Big Tech “Adjacent” Acquisitions

Another type of acquisition that has caught the attention of the antitrust agencies are acquisitions by Big Tech companies in adjacent spaces, including Google’s proposed acquisition of Mandiant, Broadcom’s proposed acquisition of VMWare, and Amazon’s proposed acquisition of One Medical.


Google signed an agreement to acquire cybersecurity company Mandiant in March 2022. As we noted in our last update, the parties received a Second Request despite the lack of any apparent horizontal or vertical relationships. The DOJ ended its investigation of that transaction in July. While the deal’s clearance  was most certainly based on the facts DOJ uncovered during its investigation, the DOJ’s investigation reaffirms that acquisitions by Big Tech companies of new business lines are not immune from scrutiny, while the outcome also makes clear that such acquisitions are by no means dead on arrival.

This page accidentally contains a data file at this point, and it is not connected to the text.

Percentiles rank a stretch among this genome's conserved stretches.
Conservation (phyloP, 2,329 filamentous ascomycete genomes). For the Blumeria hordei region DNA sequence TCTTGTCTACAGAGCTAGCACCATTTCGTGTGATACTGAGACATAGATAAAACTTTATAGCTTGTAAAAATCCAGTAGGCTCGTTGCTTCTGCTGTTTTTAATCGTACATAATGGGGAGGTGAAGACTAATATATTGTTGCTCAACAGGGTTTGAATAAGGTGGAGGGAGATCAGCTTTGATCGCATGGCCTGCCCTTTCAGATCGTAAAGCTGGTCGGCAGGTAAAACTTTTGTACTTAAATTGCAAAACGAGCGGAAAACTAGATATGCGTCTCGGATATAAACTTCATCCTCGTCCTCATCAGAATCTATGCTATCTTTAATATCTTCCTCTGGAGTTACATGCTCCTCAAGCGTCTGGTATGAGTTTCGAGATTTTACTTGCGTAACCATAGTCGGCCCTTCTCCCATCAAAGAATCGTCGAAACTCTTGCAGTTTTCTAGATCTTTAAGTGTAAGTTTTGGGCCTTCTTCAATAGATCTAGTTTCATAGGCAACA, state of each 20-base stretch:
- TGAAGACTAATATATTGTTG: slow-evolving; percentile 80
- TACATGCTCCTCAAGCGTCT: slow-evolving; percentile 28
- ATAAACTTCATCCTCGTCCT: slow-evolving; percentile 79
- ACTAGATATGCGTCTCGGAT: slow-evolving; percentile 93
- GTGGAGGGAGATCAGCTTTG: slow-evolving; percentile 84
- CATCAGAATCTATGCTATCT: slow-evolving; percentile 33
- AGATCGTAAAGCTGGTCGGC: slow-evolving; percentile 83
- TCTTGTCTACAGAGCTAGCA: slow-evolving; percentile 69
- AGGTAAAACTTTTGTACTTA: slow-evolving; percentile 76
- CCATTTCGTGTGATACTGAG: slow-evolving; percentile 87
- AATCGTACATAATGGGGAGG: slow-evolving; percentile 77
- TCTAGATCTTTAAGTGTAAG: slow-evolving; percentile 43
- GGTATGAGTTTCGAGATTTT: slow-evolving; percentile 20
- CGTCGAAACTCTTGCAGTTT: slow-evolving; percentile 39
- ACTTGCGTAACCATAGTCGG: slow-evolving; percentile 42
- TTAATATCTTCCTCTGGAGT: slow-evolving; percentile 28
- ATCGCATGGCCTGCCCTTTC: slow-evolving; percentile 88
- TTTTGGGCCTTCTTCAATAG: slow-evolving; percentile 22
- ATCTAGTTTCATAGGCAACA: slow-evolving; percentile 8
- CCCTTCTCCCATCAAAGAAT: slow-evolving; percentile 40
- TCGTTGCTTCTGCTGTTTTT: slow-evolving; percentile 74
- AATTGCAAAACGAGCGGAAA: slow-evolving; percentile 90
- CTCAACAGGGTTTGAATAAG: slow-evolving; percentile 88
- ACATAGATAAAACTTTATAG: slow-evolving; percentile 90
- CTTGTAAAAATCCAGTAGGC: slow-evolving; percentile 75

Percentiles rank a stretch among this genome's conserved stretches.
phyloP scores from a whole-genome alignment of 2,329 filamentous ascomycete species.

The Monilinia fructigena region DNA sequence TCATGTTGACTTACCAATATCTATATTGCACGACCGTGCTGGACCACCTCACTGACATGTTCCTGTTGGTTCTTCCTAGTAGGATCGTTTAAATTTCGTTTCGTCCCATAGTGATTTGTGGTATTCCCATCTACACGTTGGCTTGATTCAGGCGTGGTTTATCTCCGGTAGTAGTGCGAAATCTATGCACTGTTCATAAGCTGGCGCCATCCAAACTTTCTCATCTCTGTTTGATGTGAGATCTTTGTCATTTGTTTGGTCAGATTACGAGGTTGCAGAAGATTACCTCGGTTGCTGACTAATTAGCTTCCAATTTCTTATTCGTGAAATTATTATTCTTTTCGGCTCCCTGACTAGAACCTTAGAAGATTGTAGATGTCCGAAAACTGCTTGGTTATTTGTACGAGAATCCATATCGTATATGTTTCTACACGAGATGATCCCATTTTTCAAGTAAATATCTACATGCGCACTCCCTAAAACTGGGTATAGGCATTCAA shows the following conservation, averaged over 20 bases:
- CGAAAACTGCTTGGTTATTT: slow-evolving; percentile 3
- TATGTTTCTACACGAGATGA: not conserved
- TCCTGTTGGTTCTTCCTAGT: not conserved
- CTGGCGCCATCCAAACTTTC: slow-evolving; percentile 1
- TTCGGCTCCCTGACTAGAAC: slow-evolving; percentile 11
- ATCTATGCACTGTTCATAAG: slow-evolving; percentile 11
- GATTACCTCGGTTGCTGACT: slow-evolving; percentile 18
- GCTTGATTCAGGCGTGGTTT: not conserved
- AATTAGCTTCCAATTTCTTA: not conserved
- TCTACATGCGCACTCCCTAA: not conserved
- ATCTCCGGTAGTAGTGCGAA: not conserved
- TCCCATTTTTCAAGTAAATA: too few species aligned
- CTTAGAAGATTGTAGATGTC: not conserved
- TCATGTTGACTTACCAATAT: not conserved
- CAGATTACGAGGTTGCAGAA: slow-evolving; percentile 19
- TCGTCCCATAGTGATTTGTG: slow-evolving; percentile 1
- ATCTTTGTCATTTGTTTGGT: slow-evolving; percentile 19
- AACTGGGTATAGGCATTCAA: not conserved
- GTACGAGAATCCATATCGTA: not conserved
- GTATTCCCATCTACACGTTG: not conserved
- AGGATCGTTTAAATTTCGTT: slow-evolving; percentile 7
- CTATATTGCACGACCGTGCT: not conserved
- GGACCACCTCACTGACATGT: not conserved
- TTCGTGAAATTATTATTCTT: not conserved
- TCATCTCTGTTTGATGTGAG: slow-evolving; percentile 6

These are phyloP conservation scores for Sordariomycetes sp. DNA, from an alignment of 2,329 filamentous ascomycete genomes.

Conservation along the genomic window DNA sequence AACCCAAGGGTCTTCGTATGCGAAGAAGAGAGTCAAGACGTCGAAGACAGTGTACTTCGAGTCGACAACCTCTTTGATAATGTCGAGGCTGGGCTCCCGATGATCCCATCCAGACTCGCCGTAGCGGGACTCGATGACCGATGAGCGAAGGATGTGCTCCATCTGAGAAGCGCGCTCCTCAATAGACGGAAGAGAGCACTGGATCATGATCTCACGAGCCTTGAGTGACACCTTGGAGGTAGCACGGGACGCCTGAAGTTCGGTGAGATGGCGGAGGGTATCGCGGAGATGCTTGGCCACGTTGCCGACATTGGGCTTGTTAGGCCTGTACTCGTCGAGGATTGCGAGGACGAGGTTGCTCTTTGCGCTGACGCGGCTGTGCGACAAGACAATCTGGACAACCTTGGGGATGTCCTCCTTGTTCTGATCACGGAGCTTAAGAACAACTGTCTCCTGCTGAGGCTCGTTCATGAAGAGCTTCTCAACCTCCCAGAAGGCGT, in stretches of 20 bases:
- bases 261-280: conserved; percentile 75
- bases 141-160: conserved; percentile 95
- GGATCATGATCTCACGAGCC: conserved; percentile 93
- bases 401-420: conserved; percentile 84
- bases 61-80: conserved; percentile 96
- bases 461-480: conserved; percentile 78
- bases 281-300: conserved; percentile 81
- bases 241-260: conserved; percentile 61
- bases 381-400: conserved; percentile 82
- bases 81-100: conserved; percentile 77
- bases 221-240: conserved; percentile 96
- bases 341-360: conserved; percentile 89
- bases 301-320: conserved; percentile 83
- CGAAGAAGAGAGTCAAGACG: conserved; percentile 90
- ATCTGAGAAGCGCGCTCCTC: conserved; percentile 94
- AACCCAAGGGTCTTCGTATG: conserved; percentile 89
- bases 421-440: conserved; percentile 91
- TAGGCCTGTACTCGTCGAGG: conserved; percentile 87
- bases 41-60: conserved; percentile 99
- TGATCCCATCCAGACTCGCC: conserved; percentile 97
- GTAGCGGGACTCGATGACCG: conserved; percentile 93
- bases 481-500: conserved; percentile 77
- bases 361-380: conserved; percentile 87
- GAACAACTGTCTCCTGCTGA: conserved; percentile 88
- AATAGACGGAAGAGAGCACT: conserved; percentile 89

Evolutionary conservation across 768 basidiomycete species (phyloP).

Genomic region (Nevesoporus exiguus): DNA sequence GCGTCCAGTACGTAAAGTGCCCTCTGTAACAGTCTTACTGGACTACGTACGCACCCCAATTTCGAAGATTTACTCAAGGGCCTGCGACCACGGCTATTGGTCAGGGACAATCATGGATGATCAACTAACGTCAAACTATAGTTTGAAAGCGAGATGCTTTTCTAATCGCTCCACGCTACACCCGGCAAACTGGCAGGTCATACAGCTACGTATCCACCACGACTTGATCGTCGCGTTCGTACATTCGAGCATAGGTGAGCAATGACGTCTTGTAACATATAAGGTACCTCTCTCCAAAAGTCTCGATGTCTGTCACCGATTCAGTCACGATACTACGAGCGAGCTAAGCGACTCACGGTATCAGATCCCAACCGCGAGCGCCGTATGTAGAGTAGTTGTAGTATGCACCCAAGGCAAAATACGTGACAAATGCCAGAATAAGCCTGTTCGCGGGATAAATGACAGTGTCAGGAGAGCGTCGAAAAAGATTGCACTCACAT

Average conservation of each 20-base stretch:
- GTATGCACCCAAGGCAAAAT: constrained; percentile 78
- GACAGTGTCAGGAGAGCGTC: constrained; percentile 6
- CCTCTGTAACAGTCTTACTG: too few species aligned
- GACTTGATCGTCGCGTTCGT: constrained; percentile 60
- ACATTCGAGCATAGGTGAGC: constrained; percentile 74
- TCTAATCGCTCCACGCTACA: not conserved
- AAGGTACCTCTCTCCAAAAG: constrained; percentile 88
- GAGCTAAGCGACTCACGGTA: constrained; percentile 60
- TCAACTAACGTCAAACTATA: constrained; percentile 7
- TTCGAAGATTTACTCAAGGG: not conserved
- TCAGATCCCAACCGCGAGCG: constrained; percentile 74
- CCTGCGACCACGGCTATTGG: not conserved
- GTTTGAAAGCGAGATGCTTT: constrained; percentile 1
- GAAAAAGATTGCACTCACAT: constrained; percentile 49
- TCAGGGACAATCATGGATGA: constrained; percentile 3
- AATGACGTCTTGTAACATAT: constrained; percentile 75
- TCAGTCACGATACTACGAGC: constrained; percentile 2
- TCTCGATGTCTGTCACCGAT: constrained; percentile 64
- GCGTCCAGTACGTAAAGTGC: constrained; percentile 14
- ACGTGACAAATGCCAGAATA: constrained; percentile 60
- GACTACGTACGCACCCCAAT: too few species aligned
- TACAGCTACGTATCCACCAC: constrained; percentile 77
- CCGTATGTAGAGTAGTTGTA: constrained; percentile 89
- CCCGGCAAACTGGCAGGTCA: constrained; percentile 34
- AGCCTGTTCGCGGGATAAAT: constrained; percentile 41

Microchip maker Broadcom’s proposed acquisition of the software company VMWare is another example of a large technology company looking to acquire a business in an adjacent, but not horizontal or vertical market. This transaction follows two other software acquisitions by Broadcom: its acquisition of CA Technologies in 2018 and Symantec’s enterprise business in 2019, neither of which received a second request. The proposed acquisition of VMWare is getting scrutiny, however, as the FTC issued Second Requests to the parties in early July. The additional scrutiny could be due to the strength of Broadcom’s chips and VMWare’s cloud management software in the broader cloud ecosystem. Or, it may simply be a reflection of a more aggressive antitrust environment, particularly in the technology space.